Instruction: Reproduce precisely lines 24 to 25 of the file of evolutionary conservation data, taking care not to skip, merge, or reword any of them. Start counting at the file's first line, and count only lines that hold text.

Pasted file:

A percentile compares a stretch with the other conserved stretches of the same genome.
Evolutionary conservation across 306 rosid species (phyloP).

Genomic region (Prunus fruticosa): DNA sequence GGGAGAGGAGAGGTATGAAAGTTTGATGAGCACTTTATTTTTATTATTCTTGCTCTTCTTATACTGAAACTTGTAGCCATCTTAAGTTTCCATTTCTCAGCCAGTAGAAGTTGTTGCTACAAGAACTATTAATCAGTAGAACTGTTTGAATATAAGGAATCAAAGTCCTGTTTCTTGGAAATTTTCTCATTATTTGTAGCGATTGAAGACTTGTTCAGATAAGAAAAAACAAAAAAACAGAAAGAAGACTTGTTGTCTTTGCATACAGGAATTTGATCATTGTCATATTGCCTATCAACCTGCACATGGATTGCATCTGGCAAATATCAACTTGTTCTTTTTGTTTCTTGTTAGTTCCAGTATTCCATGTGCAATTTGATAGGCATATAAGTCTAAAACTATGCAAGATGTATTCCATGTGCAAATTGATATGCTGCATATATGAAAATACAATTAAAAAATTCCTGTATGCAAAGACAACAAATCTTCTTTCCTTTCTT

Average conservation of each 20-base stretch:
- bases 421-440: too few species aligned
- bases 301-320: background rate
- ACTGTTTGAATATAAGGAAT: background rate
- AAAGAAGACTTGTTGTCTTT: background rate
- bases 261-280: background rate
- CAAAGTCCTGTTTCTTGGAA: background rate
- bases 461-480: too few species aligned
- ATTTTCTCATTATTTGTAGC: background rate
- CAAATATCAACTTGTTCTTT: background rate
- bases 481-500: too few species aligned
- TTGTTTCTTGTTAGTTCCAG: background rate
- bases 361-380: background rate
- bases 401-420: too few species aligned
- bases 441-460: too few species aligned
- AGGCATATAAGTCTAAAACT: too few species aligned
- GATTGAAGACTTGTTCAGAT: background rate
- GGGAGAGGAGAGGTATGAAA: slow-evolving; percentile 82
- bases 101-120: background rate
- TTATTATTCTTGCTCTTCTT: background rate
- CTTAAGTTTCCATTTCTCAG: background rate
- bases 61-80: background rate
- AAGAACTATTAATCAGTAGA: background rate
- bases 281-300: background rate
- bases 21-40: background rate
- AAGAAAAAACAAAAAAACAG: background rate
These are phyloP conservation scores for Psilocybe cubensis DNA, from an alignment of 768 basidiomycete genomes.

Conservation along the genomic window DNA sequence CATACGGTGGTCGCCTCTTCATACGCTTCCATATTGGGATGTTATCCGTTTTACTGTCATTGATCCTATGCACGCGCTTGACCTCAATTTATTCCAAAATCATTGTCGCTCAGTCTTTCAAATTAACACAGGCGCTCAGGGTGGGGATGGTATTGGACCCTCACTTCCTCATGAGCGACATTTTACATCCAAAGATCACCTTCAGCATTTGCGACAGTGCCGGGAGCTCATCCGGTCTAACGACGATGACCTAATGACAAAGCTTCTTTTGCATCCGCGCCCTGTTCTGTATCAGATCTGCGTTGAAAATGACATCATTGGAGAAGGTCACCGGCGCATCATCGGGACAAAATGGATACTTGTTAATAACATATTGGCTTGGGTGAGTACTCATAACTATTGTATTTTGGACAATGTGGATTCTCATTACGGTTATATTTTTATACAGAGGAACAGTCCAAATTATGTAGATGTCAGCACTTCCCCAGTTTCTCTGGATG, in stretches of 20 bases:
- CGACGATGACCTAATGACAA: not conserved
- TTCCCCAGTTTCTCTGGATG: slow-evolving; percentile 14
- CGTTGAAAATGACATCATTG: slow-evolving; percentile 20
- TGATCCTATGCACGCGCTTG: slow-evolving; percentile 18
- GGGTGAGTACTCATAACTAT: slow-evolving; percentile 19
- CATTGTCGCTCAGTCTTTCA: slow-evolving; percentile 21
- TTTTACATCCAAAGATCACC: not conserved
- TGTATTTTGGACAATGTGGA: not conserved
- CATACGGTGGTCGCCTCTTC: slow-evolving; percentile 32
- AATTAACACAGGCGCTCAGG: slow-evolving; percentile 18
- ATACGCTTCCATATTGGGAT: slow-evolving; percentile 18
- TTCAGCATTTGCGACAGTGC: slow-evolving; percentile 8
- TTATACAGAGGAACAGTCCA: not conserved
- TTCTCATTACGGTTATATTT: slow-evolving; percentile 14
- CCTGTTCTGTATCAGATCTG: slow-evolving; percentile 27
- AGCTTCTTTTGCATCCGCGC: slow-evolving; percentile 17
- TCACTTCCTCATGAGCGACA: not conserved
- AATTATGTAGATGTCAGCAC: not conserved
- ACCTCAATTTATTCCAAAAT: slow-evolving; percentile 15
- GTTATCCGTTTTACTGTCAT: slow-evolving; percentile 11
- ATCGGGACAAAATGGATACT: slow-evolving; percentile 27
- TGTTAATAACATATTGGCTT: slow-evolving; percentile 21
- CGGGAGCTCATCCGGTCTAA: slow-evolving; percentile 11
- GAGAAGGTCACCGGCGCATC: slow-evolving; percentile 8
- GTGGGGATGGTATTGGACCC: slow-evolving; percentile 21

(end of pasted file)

- CTTAAGTTTCCATTTCTCAG: background rate
- bases 61-80: background rate